The Olympic Games are known for their ability to not only bring together the world’s top athletes, but to spark friendships and encourage camaraderie. Nowhere was this more evident than during the Berlin 1936 Olympic Games. It was there that the “Medals of Friendship” were born, forged from the love and admiration between two teammates.
Sueo Ōe and Shuhei Nishida were both members of the Japanese track and field team, competing in the pole vault. During the event, 25,000 spectators watched as the last five competitors in the pole vault battled it out for medals. They’d all cleared a height of 4.15 meters (13.6 feet), but now it was time to go for the gold. Several competitors dropped out and one, America’s Earle Meadows, cleared 4.35 meters (14.3 feet), which was enough to secure gold.
But who would take home the silver? After yet another Olympian dropped out after failing to clear 4.25 meters (13.9 feet)), it was up to the Japanese friends and teammates. They were set to jump off for the medals and both cleared 4.25 meters. And that’s when something incredible happened, something that can only happen at the Olympics where athletes understand the sacrifice and determination it takes to make it to this stage—they both refused to continue. Rather than proceed with the showdown, they wanted to share the podium as equals.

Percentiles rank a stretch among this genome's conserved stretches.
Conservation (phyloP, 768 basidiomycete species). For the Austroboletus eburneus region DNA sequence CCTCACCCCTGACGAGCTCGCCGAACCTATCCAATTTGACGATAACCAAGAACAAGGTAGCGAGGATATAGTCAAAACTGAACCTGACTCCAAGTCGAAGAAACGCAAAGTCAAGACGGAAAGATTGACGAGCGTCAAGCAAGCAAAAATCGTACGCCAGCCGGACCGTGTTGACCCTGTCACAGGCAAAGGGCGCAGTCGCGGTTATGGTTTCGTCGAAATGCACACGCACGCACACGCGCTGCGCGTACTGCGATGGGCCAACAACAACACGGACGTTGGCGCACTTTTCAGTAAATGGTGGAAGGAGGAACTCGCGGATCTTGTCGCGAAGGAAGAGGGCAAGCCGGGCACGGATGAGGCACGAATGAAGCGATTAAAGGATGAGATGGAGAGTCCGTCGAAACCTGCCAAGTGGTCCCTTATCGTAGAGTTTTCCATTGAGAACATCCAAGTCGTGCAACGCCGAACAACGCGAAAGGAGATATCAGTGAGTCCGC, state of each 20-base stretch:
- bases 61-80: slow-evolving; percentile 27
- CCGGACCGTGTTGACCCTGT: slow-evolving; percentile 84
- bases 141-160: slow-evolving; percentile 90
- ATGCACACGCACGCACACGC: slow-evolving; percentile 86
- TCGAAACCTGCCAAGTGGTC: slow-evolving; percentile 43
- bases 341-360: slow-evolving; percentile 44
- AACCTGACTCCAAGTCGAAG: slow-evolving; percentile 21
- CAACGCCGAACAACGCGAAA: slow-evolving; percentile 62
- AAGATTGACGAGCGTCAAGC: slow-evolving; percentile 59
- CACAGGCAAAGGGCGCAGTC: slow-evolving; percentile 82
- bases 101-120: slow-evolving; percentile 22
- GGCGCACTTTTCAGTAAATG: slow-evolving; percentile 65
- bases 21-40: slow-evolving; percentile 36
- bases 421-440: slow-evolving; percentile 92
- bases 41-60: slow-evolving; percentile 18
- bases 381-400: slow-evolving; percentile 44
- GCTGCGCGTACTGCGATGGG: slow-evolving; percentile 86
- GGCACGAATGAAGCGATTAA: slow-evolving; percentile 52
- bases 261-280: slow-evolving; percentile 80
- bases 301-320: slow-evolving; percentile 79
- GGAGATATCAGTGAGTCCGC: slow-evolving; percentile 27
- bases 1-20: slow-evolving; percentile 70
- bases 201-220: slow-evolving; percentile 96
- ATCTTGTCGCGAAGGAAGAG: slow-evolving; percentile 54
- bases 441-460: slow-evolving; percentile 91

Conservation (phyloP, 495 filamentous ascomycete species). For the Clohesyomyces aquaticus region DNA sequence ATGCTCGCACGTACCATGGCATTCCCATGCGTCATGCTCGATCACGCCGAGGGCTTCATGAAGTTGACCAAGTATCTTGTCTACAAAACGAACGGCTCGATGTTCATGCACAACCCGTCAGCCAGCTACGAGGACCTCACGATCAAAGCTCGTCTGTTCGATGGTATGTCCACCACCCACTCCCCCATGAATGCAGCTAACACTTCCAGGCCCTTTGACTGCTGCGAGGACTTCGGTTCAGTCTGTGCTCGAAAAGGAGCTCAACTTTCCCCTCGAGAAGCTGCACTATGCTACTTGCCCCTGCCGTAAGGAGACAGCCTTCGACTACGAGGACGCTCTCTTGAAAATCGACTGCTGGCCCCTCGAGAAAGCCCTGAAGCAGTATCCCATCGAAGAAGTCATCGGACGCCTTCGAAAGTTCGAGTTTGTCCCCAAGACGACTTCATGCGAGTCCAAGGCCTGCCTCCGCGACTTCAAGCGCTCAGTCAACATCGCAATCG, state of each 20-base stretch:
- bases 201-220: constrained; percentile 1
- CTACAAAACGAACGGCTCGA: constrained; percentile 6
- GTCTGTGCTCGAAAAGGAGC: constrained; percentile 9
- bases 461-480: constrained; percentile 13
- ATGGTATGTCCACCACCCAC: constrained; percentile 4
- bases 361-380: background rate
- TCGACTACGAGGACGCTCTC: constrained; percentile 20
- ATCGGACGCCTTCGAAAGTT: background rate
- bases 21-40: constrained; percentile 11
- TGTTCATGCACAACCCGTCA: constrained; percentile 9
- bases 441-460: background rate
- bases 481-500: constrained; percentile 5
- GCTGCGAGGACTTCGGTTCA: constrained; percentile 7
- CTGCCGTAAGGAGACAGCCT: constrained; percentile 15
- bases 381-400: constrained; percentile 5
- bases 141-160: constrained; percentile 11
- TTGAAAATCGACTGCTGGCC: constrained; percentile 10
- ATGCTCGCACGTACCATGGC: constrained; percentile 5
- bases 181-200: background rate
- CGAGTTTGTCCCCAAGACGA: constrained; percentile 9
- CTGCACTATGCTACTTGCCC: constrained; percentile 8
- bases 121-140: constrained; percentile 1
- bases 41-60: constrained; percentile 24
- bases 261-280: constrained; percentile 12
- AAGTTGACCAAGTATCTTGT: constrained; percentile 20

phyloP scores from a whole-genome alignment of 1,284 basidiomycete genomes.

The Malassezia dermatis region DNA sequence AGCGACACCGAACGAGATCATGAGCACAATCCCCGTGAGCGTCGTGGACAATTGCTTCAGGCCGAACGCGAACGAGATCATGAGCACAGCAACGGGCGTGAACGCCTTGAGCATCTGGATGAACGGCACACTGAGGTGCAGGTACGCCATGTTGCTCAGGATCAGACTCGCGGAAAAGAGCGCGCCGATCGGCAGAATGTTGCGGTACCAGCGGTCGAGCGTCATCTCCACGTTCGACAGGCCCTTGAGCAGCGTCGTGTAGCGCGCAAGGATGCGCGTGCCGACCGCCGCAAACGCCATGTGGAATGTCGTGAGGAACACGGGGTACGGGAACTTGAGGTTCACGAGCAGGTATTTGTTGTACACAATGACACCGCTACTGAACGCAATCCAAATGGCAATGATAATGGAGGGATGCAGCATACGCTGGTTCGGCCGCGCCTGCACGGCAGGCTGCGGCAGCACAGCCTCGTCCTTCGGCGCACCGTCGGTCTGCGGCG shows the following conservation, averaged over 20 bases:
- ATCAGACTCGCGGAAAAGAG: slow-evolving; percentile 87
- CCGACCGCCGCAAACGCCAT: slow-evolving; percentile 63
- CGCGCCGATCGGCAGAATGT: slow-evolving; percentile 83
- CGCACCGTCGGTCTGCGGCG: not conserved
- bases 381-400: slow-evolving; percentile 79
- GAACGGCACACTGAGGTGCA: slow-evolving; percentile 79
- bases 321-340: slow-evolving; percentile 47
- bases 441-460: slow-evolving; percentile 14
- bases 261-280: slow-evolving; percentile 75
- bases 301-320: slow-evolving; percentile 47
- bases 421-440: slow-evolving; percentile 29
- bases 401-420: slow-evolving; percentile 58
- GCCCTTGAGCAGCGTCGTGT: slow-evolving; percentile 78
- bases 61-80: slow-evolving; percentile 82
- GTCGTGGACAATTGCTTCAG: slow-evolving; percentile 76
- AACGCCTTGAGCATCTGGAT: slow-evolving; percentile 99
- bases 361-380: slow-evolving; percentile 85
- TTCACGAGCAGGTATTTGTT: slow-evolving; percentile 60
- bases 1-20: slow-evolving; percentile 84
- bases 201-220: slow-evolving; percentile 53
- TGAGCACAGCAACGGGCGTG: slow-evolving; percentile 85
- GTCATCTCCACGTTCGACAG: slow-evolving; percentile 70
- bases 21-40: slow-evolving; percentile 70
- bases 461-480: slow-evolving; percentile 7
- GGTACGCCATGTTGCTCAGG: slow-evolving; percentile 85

Unfortunately, back in 1936, the Olympic officials didn’t quite believe in the
Undeterred by the official standings, the men went straight to a jeweler when they arrived in Japan. Their medals were split down the middle and then fused together—half silver and half bronze. These “Medals of Friendship” have become a lasting reminder of the deep bonds that form during Olympic preparation and competition. The story is even more incredible when one remembers that the 1936 Berlin Olympics were hosted in Hitler’s Germany under a tense atmosphere. Still, these games were the first to be televised and were even filmed. In fact, Nishida and Ōe’s competition is in a scene from Leni Riefenstahl’s Olympia.
So where are the medals now? Ōe, unfortunately, passed away just five years later in the war after joining the Imperial Japanese Army. His medal is privately owned, but luckily Nishida’s is on display at Waseda University. Though Nishida passed 1997, his medal stands as a lasting reminder that the Olympic Games are about much more than simply winning or losing.